Eling reported that the road was like
grease in Pass Creek Canyon and over
Rice's Hill.'' but that he -arrived safe
and sound without trouble.
Mr. Eling left Wednesday for San
Francisco, together with A. R. Dawson.
manager of the Seattle branch of the
Overland Pacific Company, IL L. Olive.
manager of the Spokane branch, and
A. K Thlesen. treasurer of tne com
pany, to attend a conference of all
executive officials of the Overland fac
tory on the Pacific Coast. One of the
developments at the convention will
be the selection of a successor to A. D.
Plughoff. who has Just resigned his
position aa head of the Overland affairs
on the Pacific Coast.
Word to the effect that most of the
roads of Eastern Oregon were prac
tically impassable until the recent rains
was brought by J. W. Peters, traveling
representative of the Portland Overland
branch, upon his return from an ex
tensive trip through the Eastern Oregon
Blinding- Dual Encountered.
"The dust was so thick and the ruts
so deep in some places between Echo
and Pendleton, and along the Blue
Trail around Heppner and lone that a
motorist had to shut his eyes when
diving into a bed of dirt, shut down
his motor and keep his eyes closed
until the dust, had cleared." aald Mr.
Peters. "I tell you it kept a fellow
busy bouncing up and down and open
ing and closing his eyes. After this
'washboard' sensation I nearly went to
sleep for lack of bumps after striking
the pavement of the Columbia River
Highway on my return to Portland
Mr. Peters says a lot of new cars
are being purchased in Eastern Oregon,
some of them by farmers who now own
their first automobiles. He reports
that he sold a carload of Overlands in
every town that he visited.
"Around La Grande and from Pen
dleton up to the wonderful Wallowa
Lake the roads are in fine shape." said
Mr. Peters. "As for the merits of the
controversy over the Old Oregon Trail
and the Blue Trail. I can simply say
that when you are driving over one of
inem you wisn io tne aevu mat you
were on the other, and vice versa."
COLE CAR TO COST MORE
Announcement Says Prices Will Ad
vance January 1.
An announcement of unusual Interest
to automobile owners, dealers and pros
pective purchasers everywhere, is one
just made by the Cole Motor Car Com
pany, of Indianapolis, telling of the pro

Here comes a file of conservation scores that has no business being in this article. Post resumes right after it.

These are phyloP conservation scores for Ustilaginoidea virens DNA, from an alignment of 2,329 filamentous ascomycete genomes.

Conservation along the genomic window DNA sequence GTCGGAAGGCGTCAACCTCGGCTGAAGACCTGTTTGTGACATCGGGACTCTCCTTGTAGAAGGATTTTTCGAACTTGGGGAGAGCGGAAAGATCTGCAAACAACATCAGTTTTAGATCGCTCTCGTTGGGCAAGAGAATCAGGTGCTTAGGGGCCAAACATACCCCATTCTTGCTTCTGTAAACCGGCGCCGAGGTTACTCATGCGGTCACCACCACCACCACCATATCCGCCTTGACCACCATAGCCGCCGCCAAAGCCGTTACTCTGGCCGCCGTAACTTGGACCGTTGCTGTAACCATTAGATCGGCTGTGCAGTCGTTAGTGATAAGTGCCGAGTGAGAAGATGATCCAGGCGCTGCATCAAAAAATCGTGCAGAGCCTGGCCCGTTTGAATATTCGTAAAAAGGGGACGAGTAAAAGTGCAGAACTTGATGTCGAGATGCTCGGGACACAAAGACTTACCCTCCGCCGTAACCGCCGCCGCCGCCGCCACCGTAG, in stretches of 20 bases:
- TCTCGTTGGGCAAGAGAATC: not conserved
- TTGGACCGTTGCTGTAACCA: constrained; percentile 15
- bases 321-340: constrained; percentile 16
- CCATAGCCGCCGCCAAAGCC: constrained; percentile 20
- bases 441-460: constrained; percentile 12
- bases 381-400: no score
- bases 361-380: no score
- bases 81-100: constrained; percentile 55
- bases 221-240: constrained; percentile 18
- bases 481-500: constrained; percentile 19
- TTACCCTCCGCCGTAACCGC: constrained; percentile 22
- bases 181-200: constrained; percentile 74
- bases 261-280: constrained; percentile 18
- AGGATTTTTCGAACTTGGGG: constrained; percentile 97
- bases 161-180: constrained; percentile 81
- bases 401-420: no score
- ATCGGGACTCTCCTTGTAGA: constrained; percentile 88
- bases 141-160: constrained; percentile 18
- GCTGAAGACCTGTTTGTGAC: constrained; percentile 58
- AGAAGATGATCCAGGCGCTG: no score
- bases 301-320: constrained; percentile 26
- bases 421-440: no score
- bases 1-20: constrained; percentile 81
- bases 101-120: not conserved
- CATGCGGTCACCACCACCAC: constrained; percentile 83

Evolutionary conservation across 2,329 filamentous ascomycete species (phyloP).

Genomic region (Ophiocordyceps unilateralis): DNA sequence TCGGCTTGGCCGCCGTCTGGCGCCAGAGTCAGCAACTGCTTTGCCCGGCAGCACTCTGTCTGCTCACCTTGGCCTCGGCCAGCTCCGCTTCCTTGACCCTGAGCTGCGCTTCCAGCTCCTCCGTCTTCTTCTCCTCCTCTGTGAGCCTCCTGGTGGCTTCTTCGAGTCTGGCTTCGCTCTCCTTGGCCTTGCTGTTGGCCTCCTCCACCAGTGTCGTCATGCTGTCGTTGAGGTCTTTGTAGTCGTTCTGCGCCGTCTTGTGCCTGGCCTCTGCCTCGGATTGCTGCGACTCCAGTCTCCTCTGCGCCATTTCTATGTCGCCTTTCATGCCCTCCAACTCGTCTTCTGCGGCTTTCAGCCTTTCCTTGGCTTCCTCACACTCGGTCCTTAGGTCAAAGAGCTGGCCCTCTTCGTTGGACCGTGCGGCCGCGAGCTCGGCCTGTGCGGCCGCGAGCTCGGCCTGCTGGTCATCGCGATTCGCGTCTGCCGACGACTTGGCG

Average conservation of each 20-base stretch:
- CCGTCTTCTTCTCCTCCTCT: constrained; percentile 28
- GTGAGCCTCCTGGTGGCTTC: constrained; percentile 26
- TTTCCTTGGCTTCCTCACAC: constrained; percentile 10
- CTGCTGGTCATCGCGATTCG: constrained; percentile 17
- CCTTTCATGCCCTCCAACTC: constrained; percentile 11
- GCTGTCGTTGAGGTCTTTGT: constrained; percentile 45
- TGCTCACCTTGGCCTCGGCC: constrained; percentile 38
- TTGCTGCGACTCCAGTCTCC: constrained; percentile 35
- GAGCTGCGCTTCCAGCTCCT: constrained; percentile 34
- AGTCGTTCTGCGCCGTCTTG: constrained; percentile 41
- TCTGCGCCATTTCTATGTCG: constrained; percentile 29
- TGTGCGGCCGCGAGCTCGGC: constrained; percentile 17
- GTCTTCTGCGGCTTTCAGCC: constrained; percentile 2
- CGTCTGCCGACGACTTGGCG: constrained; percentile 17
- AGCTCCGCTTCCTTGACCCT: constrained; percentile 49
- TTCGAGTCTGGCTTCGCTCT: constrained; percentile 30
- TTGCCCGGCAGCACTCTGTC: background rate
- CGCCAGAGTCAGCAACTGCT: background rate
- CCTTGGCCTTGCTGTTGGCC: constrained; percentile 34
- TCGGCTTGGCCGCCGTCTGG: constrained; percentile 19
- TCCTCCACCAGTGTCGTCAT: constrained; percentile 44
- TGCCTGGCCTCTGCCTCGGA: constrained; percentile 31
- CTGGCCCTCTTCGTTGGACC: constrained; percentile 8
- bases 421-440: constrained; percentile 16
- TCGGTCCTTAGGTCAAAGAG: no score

posed Increase In tne list price of its
car. which will become effective Janu
ary 1. 1917. The amount of the ad
vance has not been stated 'but thi In
formation is expected to follow shortly.
The news of the advance In the sell
ing price of the Cole eight does not
conic as a real surprise to those who
closely follow the activities of the In
dustry, in view of higher costs in the
material markets. The company, how
ever, has been able up to this time to
maintain its price, announced last Jan
uary. "Wliero Do Old Cars Go?"
Joseph J. Bins, of Green Bay, Wis.,
steps forth with a worthy contribution
to the plethora of testimony on "where
the old curs co." Mr. Bins savs he has
driven his old KiyselKar 218.024 miles.
"lp to the present. '" he adds, "no
valves have been ground and the mo
tor Is running as smart as ever.
Truck lousiness Gains.
An interesting side light on the pres
ent state of the motor truck business
comes from the Kissel Motor Car Com
pany In a statement claiming an In
crease of 410 per cent in truck sales
over the firt nine months of the last
All That is Best in 1917
Motor Car Construction
You will find now in the
1917 Grant Six.
Get down to details as
closely as you please.
Ask for any facts of con
struction that may seem
Make any comparisons
you choose Compare
preferably with cars of
You will not find better
alue than the Grant Six,
or there is no better
value at any price.
This is a year of big
values but every. com
parison you may make
will but serve to empha
size Grant Six value.
Fly .-P... a n wf
Touring Car $6X5
Cabriolet - 10S0
I. o. b. Factory
IMANLEY AUTO CO.
llth and Oak, at Burnside. Phone Broadway 217.
A. B. MANLEY, Pres. E. C, HABEL, Salesman.
GRANT MOTOR CAR CORPORATION